By JOHN JAMES MARSHALL/Designated Writers

It takes a couple of days to sink in, but Atlanta’s World Series has give me one stark realization — I may never see one of my teams ever win another a championship in my lifetime. And that’s fine, as I begin inching toward the fourth quarter, I realize that you really, really need to enjoy them.

Guys like me pretty much live their sports life through four teams — their favorites in MLB, NFL, NBA and college. And if the Green Bay Packers win another Super Bowl like they did in the 2010 season, I’ll be happy. But not like this.

What really impacted me as the Braves closed out the Astros in Game 6 is just how hard it is to win it all. All sports have minefields along the way, but there is no grind quite like baseball. A season that lasts six months and then three playoff series. Every game, every inning, every pitch is a potential trouble spot.

It’s not until you get clear of it all that you can look back and see just how tough it was to pull it off.

They say that you are more upset after a championship loss than you are happy after a championship win and to some degree that’s true. But for me, not in this case. Having won three straight NL East titles, the Braves opened the season as a potential World Series team, but things quickly went south. They started by losing games (the first four), then started losing players. The best pitcher re-tore his Achilles. The cleanup hitter broke his hand and then broke the law (allegedly). The catcher tore ligaments in his thumb. Then the best player in the National League blew his knee out on the warning track in Miami.

But a funny thing happened on the way to the bottom of the standings. As it turned out, nobody in the division was any good. The New York Mets were in first place, but only because someone had to be. The Braves should have packed it in, but it’s as if the baseball gods wouldn’t let them.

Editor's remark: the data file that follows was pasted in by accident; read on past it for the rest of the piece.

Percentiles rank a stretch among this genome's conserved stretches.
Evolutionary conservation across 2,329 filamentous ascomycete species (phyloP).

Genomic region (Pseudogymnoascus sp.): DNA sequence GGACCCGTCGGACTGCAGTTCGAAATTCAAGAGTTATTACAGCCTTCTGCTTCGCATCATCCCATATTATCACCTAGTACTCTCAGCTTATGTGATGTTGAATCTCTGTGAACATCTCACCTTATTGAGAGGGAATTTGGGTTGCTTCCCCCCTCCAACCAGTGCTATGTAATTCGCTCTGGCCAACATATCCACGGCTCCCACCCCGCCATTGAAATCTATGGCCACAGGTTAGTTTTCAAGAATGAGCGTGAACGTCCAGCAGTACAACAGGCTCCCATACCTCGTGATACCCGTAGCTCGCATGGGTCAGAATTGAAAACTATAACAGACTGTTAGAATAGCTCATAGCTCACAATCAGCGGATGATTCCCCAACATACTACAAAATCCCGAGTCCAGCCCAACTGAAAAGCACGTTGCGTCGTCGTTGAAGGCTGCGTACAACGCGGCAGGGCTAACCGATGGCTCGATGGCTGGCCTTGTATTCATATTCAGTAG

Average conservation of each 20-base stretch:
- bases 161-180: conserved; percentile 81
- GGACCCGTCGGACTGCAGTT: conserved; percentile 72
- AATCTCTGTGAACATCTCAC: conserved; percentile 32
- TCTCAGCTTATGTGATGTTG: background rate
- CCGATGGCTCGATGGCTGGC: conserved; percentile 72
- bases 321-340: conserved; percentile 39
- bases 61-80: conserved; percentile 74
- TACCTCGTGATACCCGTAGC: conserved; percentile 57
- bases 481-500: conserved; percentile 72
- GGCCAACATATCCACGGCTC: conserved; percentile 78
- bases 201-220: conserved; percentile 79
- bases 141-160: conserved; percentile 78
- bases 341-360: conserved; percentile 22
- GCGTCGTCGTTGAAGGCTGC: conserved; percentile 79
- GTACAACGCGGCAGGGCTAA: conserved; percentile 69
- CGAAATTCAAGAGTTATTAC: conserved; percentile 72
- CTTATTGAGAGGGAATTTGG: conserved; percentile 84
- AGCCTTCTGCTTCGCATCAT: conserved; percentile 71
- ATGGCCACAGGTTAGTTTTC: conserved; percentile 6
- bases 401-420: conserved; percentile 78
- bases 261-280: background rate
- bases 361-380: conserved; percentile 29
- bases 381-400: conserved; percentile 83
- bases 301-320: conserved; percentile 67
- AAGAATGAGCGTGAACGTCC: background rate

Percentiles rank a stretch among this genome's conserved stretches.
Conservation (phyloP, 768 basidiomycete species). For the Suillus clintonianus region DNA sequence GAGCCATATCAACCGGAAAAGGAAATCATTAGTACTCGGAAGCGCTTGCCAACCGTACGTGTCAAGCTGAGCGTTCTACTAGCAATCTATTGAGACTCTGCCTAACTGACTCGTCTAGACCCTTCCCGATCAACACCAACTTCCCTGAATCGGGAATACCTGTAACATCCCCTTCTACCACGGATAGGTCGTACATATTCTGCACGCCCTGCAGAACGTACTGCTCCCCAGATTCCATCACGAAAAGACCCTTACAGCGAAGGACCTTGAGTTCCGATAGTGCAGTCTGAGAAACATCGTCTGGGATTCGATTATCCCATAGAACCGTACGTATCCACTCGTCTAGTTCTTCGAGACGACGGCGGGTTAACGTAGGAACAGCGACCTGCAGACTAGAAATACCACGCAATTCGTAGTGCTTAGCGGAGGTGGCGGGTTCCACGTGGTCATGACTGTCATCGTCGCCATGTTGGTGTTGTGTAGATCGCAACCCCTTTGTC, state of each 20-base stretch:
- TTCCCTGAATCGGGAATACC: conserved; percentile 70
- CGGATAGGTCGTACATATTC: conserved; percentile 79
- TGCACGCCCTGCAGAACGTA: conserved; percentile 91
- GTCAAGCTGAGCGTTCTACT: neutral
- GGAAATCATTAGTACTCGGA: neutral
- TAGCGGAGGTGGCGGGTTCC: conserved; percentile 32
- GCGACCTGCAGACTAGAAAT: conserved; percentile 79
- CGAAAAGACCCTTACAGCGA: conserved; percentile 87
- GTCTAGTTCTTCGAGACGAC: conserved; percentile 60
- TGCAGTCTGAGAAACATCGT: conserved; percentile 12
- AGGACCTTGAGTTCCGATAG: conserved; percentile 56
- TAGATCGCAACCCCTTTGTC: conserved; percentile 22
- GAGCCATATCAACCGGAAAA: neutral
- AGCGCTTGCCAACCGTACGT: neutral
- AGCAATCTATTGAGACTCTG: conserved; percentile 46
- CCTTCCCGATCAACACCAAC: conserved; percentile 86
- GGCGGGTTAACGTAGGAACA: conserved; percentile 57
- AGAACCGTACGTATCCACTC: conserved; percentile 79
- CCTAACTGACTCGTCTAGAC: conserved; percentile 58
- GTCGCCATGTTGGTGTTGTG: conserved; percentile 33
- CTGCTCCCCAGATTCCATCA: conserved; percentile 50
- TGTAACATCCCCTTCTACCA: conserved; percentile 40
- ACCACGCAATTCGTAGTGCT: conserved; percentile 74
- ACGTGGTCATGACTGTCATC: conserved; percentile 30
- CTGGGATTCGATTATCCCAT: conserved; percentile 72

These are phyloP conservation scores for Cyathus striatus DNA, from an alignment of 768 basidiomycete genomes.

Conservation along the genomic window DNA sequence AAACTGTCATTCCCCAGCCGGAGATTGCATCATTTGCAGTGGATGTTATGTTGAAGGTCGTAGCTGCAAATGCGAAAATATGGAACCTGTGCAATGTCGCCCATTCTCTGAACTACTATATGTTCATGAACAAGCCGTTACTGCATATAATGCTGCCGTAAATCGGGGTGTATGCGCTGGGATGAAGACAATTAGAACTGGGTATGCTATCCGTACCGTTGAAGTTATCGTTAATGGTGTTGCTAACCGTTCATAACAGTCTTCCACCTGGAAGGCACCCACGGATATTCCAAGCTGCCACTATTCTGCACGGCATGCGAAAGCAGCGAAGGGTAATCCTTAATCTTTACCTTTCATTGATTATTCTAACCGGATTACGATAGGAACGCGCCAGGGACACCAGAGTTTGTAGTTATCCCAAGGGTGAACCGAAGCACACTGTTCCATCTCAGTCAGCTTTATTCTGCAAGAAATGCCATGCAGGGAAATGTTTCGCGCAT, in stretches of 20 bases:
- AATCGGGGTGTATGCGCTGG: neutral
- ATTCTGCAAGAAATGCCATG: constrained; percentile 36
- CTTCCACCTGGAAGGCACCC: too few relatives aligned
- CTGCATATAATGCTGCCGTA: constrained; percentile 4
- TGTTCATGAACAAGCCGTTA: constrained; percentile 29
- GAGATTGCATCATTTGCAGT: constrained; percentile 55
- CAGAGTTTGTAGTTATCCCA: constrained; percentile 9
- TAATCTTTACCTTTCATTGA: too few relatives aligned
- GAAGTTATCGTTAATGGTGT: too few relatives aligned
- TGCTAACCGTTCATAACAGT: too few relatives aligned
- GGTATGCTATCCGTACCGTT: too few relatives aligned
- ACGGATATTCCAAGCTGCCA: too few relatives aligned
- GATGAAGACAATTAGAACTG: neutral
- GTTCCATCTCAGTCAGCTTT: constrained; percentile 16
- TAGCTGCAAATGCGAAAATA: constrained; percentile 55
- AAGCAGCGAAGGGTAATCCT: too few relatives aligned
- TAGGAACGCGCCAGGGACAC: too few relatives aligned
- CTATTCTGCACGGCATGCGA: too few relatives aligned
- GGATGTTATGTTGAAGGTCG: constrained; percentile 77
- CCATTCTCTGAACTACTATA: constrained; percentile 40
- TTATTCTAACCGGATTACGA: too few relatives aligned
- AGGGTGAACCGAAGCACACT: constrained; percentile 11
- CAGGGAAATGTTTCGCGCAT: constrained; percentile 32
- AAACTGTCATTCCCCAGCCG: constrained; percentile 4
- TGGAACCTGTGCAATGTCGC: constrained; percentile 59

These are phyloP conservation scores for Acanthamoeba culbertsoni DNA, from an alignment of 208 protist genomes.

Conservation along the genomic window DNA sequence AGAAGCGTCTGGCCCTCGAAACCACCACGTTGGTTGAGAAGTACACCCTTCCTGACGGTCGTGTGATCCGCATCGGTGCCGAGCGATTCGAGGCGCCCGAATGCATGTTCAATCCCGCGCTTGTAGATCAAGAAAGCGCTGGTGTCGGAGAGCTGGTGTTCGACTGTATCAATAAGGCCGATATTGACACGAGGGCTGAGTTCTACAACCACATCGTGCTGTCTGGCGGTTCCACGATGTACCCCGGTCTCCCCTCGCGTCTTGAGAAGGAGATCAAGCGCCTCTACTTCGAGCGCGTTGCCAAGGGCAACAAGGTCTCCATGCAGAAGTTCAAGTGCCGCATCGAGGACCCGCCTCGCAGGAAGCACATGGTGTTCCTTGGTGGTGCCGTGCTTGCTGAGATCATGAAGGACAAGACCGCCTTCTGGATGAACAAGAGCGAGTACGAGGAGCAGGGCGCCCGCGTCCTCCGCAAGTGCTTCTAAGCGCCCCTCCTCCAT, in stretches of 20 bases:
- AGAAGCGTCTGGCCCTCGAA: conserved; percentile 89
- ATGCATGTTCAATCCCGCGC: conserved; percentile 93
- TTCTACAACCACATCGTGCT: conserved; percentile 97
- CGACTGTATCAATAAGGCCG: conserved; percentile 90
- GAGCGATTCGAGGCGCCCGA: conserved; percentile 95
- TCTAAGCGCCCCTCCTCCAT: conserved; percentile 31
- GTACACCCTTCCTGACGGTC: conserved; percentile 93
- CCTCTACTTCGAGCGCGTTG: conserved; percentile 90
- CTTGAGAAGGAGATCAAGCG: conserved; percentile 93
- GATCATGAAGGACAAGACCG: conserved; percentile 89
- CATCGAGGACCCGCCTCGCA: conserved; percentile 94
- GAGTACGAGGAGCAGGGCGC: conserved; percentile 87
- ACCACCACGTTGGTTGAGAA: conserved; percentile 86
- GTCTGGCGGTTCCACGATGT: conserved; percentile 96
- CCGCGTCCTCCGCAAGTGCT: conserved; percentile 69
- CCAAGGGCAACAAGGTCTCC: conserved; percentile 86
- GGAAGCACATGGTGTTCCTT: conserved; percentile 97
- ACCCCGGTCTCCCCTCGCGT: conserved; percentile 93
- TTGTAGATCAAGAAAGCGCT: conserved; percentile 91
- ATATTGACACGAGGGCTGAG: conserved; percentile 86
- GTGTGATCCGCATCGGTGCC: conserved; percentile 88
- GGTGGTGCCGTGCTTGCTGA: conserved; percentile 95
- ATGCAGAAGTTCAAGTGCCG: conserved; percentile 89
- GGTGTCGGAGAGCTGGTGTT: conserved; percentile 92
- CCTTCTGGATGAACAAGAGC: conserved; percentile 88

And somebody else wouldn’t let them – GM Alex Anthopoulos. Five days after potential MVP Ronald Acuna was lost for the year with a knee injury, Anthopoulos did something that surprised quite a few baseball people.

He went for it.

He made a thought-to-be-insignificant trade for Chicago’s Joc Pederson, even though the Braves didn’t have a winning revord and were five games out of first place.

Some GMs like to show everyone how smart they are and give up on a season before the trading deadline so they can (1) justify their existence and/or (2) make a bunch of trades to “secure the future.” But his move sent a signal to the team that he wasn’t giving up on the 2021 season and they shouldn’t either.

In the course of almost every team’s season, there is a time in which they get hot for no reason. That was the Braves in August, winning 16 of 18 and zoomed to the top of the standings, partially because nobody else in the NL East wanted to.

Having watched this team all year — I saw all or part of probably 140 games — you begin to develop certain emotions for various people on the team. Ozzie Albies and his ever-present smile. Dansby Swanson, the former No. 1 overall pick and Atlanta native who just kept getting better. Austin Riley, who turned into an MVP candidate at age 24.

But the two people to be happiest for are obvious — Freddie Freeman and manager Brian Snitker.

Freeman is the heart and soul of the team and if there is another body part that needs to be mentioned then he’s that too. His story is well chronicled, but even if you can’t stand the Atlanta Braves, it’s almost impossible to not like Freddie Freeman. (And if you don’t like him, I challenge you to read the backstory on him.) EVERY team in the major leagues wishes they had a player like Freddie Freeman.

And then there is Snitker, who the Braves organization didn’t even want to be their manager until the players stepped in five years ago. He had been with the Braves for 39 years and been demoted more than once by the organization before being named interim manager in 2016 as the team was at one of its lowest points. Ownership looked at other candidates before they had the common sense to talk to the players and find out the man they were looking for was already right there in front of them.

Snitker is a player’s manager. Freeman is a player’s player.

They make it really easy for people like me to pull for them. And really easy to be proud for them when they win the World Series.